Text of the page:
Ruston tornado damage

Aerial video via Louisiana State Police shows the damage in Ruston after a tornado ripped through parts of town.

Louisiana U.S. Reps. Mike Johnson, R-Benton, and Clay Higgins, R-Port Barre, had better pray that the rains stay away from their districts. And the tornadoes and hurricanes, not to mention the other unpredictable but increasingly common extreme weather events that can leave communities shattered.

The two congressmen were among the 58 Republicans to cast “no” votes on a long-delayed disaster aid bill that the House finally approved Monday. Joining a united front of Democrats in voting “yes” were fellow Louisiana Republicans Steve Scalise of Jefferson Parish and Garret Graves of Baton Rouge. Ralph Abraham of Alto, a candidate for governor this fall, missed the vote.

The bill includes an extension of the National Flood Insurance Program through Sept. 30, so there’s an immediate benefit to Louisiana.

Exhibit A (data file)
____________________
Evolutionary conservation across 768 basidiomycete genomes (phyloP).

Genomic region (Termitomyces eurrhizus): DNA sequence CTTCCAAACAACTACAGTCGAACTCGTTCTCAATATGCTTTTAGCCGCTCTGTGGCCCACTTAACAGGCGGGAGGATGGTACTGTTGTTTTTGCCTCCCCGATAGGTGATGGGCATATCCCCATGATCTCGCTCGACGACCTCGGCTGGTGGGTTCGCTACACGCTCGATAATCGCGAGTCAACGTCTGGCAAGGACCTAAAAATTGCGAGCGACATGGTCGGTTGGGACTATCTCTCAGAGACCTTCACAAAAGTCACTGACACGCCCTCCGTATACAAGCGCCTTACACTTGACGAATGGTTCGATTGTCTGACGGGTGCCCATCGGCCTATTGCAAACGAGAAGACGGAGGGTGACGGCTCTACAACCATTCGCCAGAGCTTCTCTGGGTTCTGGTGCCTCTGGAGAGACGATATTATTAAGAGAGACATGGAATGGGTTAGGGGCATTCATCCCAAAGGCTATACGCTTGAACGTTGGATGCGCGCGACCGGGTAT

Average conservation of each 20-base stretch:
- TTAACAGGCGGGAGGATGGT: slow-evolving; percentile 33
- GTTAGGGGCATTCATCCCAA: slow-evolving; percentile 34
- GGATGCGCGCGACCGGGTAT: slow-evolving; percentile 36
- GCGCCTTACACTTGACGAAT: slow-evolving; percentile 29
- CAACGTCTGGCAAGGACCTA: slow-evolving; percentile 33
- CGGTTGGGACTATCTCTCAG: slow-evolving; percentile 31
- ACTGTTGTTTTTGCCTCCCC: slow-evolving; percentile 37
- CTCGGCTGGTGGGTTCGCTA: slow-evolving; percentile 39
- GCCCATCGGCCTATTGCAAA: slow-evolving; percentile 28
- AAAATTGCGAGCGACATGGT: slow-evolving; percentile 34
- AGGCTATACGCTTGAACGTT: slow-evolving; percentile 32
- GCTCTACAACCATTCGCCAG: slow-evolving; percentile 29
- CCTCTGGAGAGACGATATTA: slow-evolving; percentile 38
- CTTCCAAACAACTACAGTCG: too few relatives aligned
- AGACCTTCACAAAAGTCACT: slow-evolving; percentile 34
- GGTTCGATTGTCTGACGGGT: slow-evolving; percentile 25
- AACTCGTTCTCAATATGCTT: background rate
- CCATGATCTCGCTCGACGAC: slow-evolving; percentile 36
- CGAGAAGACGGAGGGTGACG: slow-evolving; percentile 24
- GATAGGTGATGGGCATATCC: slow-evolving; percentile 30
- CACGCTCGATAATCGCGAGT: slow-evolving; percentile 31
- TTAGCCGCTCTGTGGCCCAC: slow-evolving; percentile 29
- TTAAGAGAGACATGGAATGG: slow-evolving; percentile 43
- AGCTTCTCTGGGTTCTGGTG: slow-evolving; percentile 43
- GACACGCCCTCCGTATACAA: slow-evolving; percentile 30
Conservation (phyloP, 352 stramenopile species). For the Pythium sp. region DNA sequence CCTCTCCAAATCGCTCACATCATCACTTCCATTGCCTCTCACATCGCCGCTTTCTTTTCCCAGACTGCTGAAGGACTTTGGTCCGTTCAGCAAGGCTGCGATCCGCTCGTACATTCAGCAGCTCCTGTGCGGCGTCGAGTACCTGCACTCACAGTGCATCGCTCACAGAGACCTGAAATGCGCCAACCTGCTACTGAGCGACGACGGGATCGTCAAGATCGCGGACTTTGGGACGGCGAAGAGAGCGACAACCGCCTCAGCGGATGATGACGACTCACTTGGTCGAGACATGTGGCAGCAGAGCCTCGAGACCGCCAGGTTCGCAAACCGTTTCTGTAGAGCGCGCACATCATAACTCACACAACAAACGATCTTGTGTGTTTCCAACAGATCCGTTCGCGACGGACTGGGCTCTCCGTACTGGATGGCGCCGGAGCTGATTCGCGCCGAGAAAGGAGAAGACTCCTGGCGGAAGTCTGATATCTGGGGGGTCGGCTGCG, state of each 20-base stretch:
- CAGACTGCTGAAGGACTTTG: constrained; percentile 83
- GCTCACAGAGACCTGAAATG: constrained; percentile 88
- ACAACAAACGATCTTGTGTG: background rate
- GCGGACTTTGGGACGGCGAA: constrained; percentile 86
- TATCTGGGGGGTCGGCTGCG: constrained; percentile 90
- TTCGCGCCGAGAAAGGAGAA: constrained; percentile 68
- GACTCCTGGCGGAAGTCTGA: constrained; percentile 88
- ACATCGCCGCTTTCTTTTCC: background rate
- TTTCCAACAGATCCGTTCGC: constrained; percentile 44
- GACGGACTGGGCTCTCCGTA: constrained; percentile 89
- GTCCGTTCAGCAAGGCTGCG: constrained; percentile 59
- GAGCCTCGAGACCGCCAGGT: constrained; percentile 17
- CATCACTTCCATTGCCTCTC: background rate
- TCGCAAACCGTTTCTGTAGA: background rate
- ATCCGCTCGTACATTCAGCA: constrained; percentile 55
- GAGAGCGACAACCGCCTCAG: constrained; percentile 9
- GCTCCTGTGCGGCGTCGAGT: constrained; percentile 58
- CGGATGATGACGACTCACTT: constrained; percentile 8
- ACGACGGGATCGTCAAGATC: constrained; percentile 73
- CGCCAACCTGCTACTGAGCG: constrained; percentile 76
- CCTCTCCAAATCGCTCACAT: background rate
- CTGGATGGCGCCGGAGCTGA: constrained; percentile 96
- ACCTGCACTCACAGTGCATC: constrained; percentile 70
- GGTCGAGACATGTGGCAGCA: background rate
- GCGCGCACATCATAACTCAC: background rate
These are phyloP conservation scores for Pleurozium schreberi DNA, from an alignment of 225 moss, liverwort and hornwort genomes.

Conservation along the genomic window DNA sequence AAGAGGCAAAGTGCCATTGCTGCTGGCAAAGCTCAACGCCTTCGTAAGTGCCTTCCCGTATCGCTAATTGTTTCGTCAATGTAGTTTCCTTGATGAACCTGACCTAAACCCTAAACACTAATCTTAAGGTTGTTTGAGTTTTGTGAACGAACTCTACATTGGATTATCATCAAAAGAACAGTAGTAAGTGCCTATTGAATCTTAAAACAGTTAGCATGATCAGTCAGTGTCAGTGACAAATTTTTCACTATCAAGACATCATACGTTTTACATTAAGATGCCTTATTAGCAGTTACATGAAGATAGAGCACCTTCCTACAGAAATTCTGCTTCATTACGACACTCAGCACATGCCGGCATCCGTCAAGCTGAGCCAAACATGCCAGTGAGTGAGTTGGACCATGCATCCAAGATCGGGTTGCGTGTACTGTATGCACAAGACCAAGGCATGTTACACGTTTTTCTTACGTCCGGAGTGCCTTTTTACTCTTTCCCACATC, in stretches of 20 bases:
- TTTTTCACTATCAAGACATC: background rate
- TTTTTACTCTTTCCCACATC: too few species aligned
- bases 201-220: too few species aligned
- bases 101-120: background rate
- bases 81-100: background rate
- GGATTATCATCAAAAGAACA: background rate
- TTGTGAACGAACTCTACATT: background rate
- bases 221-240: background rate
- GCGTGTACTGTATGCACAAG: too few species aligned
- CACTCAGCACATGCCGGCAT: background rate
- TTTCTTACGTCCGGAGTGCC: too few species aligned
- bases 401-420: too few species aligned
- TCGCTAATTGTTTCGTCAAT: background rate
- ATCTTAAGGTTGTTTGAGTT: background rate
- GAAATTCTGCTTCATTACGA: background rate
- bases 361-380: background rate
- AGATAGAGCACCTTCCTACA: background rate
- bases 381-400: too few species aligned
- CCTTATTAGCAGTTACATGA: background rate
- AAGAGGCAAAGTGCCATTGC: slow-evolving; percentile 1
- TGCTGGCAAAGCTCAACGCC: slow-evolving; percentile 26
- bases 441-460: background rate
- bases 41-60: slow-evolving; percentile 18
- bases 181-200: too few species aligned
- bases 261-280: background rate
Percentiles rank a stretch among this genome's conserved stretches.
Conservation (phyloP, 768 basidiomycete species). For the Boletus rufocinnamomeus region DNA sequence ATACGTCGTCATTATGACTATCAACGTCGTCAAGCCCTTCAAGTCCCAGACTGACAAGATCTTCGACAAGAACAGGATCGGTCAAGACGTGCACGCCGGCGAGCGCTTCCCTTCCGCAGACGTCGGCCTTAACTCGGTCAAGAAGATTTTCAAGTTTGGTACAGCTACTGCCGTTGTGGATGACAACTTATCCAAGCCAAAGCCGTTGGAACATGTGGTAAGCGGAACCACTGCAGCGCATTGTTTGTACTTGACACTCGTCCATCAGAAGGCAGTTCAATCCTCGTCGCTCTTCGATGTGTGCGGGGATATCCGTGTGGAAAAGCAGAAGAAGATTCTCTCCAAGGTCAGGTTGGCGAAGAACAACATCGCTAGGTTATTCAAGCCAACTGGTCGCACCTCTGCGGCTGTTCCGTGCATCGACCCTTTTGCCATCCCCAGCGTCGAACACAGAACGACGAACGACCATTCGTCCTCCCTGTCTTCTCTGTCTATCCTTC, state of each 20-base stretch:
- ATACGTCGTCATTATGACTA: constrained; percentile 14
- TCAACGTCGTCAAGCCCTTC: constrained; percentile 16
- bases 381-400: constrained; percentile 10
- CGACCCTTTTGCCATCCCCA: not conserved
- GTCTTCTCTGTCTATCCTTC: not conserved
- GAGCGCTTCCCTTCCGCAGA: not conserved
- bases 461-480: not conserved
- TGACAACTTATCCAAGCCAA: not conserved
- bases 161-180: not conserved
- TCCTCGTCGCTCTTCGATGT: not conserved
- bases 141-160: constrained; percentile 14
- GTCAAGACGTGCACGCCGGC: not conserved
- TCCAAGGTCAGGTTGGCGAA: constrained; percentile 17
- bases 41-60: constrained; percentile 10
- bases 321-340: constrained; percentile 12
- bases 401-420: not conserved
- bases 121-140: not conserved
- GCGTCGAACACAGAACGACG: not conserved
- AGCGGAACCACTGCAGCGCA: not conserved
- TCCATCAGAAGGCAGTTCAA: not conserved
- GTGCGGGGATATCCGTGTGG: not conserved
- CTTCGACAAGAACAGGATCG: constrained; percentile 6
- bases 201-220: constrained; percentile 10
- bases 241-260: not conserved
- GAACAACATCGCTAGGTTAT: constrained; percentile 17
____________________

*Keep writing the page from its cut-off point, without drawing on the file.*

There’s potential harm, though, in Louisiana representatives thumbing their noses at other states’ needs — not only because it’s inhumane, but because Louisiana has had plenty of experience being on the receiving end of federal disaster funds.

Johnson’s and Higgins’ opposition was symbolic, given that there was clear majority support for the measure. It had stalled previously because several House conservatives objected to a procedure to pass it unanimously while many members were back home in their districts for the Memorial Day break, but they’re back in Washington now. Among the concerns raised by opponents were that the bill doesn’t include money for border security, which is utterly irrelevant to the matter at hand, and the $19 billion price tag.

So neither Higgins nor Johnson were able to stop the aid from flowing, which is a good thing. But they did make a statement — one that they may come to regret the next time their state is the one asking the rest of the country for help.


Follow Stephanie Grace on Twitter, @stephgracela.